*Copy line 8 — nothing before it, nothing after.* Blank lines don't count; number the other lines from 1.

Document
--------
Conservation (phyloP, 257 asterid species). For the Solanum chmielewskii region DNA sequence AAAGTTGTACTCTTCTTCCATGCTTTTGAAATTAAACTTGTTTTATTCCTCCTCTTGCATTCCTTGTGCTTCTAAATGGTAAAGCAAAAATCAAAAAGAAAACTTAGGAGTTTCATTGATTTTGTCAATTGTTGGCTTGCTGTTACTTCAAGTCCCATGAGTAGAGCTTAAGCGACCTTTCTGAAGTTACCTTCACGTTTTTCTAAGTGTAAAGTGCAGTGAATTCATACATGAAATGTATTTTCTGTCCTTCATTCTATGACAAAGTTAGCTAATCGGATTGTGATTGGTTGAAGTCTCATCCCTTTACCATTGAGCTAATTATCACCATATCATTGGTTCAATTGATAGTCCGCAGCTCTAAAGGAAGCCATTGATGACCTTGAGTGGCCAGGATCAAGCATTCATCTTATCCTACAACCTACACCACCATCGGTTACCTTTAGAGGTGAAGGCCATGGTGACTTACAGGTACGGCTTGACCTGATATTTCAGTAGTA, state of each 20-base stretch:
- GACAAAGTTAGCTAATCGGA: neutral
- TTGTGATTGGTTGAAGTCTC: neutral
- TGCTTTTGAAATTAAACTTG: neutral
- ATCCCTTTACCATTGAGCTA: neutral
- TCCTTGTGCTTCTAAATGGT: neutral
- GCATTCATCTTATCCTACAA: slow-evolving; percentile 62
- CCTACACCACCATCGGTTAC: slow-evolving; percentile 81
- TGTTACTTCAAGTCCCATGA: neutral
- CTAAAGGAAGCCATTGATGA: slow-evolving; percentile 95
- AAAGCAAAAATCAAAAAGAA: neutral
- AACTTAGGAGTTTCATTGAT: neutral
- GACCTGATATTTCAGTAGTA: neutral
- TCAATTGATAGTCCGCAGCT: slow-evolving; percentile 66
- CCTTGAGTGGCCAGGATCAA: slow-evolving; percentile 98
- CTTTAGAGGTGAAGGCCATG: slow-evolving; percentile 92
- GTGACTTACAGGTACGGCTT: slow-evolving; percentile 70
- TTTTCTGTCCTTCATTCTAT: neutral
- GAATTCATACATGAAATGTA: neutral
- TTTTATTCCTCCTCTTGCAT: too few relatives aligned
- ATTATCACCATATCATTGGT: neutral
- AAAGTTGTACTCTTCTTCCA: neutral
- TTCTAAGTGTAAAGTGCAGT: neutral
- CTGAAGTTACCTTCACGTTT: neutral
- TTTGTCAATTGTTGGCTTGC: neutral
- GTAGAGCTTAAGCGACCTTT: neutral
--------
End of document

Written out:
- CCTACACCACCATCGGTTAC: slow-evolving; percentile 81